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Sewing Patterns Free: When is a Quilt a Storage Bag?

Let’s continue our week with free sewing patterns: When is a quilt a storage bag? …When you make it a storage bag with a couple of simple folds and some hand sewing.
This quilted storage bag was inspired by the storage hammocks my kids once had for their stuffed animals.
If your kids are headed off to college, this is a cool bag to send them with. Dorm rooms are always short on storage space. It can be used to store winter gear or even the week’s worth of laundry.
This bag can be hung in a closet from a coat hanger or on the wall using a heavy duty temporary hanger.
It’s also a fun way to store rolls of crafting/quilting supplies, like HeatnBond adhesives.
This bag can be made in any size, but always starts as a square quilt.

Look, up on the door hook! It’s a bag. It’s a quilt! It’s quilted storage!

 

 

 

You will need
decorator weight cotton (main fabric)
quilting weight cotton (lining fabric/binding)

sewing machine with a quilting foot
quilt batting
505 temporary quilt basting spray
Gutermann’s rPET recycled thread

air erasable marker
quilting clips
Stitch and Steam  texturizing material
buttons

  1. Cut a piece of decorator fabric 36 inches square, cut quilting cotton and batting to match.
  2. Spray baste the layers of a quilt sandwich together.
  3. Change your sewing machine needle. Use a brand new quilting and patchwork needle.
  4. Install your machine’s quilting foot, according to the manufacturer’s instructions. Also install the quilting guide.
  5. Use an air erasable marker to mark a center line on the quilt sandwich.
  6. Set the stitch width to 3.5 or 4, and machine quilt down the marked line.
  7. Continue to quilt in straight lines, one inch apart.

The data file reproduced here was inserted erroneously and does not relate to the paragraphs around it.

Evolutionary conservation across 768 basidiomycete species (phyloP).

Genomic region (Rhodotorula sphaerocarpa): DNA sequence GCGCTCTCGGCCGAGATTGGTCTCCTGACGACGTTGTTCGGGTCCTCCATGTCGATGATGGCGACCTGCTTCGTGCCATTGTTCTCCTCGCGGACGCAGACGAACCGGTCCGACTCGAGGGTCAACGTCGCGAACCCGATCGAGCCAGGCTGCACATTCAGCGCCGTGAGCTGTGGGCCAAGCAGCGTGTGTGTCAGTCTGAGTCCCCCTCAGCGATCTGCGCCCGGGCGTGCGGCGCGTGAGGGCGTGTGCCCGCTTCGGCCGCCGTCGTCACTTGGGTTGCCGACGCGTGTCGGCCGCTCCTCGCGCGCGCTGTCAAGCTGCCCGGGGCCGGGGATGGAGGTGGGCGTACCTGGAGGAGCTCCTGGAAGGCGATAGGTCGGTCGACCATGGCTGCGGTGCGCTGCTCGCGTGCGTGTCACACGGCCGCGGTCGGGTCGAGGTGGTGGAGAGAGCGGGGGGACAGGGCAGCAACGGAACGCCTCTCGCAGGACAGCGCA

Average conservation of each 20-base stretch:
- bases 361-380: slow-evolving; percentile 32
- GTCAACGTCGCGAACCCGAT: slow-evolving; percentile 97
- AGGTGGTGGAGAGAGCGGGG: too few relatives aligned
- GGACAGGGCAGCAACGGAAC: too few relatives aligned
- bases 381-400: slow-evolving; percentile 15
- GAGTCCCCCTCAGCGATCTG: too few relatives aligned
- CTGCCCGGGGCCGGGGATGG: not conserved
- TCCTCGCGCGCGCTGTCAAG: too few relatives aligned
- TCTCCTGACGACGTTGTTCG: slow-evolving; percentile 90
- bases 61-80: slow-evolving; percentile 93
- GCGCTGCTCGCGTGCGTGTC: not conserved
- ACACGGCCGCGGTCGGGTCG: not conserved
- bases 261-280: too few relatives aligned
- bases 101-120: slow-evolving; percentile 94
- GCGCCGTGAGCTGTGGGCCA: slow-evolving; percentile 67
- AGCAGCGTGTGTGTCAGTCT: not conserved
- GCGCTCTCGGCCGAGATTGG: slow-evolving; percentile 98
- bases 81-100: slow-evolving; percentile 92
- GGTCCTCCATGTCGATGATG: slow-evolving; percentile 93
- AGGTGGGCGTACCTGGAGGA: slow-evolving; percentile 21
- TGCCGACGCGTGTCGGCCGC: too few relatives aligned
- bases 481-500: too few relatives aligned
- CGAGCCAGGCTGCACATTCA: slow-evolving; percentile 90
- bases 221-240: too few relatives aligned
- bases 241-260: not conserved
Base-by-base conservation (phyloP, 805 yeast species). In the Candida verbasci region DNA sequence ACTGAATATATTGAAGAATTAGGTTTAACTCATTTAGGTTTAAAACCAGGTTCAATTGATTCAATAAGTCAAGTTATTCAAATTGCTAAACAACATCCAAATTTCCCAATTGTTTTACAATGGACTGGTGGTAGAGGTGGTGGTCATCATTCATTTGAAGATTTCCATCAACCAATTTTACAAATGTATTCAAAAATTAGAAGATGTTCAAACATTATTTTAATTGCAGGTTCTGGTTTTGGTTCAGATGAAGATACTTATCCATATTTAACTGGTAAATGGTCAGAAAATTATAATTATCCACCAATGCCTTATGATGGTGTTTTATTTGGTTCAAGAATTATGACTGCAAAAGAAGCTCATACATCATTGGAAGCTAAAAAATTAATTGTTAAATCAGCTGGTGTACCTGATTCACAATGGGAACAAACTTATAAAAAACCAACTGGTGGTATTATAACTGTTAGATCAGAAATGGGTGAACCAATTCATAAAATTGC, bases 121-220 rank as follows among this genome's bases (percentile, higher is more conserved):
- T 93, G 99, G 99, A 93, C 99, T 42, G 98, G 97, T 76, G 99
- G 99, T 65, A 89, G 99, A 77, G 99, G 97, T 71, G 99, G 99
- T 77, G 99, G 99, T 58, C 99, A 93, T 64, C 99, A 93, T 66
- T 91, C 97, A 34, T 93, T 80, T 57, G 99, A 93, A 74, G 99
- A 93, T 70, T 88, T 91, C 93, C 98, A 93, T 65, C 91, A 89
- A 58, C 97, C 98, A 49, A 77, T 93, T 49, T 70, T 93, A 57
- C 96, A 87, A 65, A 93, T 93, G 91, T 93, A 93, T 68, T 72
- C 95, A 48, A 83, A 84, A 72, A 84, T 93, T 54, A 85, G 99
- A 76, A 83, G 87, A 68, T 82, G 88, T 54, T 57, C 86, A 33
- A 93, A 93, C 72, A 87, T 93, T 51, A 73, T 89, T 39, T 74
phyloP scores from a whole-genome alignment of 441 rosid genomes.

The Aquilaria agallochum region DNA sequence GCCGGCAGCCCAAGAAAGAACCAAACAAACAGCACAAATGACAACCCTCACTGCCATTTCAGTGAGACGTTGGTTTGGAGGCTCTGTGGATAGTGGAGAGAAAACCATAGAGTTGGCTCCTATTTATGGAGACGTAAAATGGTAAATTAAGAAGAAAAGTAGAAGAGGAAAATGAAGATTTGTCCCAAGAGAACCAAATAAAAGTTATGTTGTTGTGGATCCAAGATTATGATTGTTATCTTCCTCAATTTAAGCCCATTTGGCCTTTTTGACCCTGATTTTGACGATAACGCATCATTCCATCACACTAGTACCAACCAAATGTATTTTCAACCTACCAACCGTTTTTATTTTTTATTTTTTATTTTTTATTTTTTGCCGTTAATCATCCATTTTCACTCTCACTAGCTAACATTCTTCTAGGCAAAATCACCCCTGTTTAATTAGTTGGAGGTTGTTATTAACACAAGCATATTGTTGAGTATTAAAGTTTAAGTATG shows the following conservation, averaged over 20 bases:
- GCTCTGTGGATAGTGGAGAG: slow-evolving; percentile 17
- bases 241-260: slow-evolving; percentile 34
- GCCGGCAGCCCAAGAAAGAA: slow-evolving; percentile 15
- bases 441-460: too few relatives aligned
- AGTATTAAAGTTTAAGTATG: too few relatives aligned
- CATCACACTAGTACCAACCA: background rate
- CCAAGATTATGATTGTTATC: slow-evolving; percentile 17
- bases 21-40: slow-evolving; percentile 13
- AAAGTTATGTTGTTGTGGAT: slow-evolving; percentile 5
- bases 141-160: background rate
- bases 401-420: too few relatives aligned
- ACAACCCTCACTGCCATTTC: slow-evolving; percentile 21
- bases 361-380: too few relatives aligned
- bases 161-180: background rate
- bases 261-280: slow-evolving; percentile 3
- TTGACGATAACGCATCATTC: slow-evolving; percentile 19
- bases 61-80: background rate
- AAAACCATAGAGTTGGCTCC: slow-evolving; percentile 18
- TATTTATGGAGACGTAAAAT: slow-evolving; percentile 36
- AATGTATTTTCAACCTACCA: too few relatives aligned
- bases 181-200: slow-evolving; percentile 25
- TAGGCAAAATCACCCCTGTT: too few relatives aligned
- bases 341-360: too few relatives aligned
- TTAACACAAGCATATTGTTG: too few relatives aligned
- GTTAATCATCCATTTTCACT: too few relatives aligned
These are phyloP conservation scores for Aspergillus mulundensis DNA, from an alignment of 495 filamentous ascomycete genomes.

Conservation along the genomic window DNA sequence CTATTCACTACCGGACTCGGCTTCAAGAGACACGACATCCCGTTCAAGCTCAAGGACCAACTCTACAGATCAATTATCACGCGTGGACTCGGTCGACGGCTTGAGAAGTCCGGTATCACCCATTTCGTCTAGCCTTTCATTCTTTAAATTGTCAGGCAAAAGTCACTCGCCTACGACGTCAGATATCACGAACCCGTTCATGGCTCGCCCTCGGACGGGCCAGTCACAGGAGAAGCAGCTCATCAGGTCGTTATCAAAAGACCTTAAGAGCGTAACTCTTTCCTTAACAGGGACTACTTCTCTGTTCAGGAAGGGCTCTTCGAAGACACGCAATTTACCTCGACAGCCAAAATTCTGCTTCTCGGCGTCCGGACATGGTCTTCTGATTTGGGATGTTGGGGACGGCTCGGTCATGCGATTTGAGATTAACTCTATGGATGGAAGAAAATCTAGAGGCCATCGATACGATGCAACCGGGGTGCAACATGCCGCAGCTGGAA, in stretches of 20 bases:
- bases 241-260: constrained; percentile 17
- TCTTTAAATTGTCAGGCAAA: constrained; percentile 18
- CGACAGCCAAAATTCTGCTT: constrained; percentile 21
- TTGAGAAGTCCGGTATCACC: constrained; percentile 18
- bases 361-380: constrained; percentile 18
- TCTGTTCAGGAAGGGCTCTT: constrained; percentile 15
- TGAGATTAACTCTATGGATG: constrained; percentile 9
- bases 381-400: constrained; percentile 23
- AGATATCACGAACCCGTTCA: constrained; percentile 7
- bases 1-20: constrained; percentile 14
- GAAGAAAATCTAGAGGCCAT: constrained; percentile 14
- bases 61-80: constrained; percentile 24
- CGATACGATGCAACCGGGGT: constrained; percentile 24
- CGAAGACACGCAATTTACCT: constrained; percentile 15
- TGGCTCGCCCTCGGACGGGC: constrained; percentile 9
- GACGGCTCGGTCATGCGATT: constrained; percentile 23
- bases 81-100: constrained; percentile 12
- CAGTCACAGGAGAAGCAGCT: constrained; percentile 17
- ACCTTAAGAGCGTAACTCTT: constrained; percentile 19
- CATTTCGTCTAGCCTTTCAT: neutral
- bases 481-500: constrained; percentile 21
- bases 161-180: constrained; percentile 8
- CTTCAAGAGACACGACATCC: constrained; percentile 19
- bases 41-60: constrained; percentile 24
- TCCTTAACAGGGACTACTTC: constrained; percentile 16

8. Roll and clip the quilt edges to allow it to easy feed through the machine throat.
  9. The quilting foot will help prevent shifting of the layers, but go slowly to ensure the lines are straight and there are no puckers in the layers.

Install your machine’s quilting foot, according to the manufacturer’s instructions.

 

 

 

Draw a line with an erasble marker down the center side on the lining side of the quilt sandwich.

 

 

 

Once the quilting is finished, trim the quilt to even the edges.

Tomorrow we’ll finish this lovely quilted square into a storage bag for your favorite student’s dorm room.

Are you enjoying this week’s free sewing patterns? Wooo, there’s more…stay tuned.

Nancy Devine is a self-confessed craft-crazed blogger. She is a regular contributor to A Needle Pulling Thread Magazine, one of the administrators for The Craft Café, a Facebook page devoted to the international sharing of the creative life, and a curator of an impressive collection of fabrics, notions and seam rippers. In her spare time, she wrangles dust bunnies and writes a blog called Nancy Dee Needleworks. Understandably, her house is a mess.

2 Comments

  1. Anita

    What a cool idea for anyone who’s short on space!

    • Nancy Devine

      Thanks for stopping by, Anita! I like that this can be made in almost any size, along as you start with a quilted square. I am going to make a few 8 x 8 ones for holiday gift bags.

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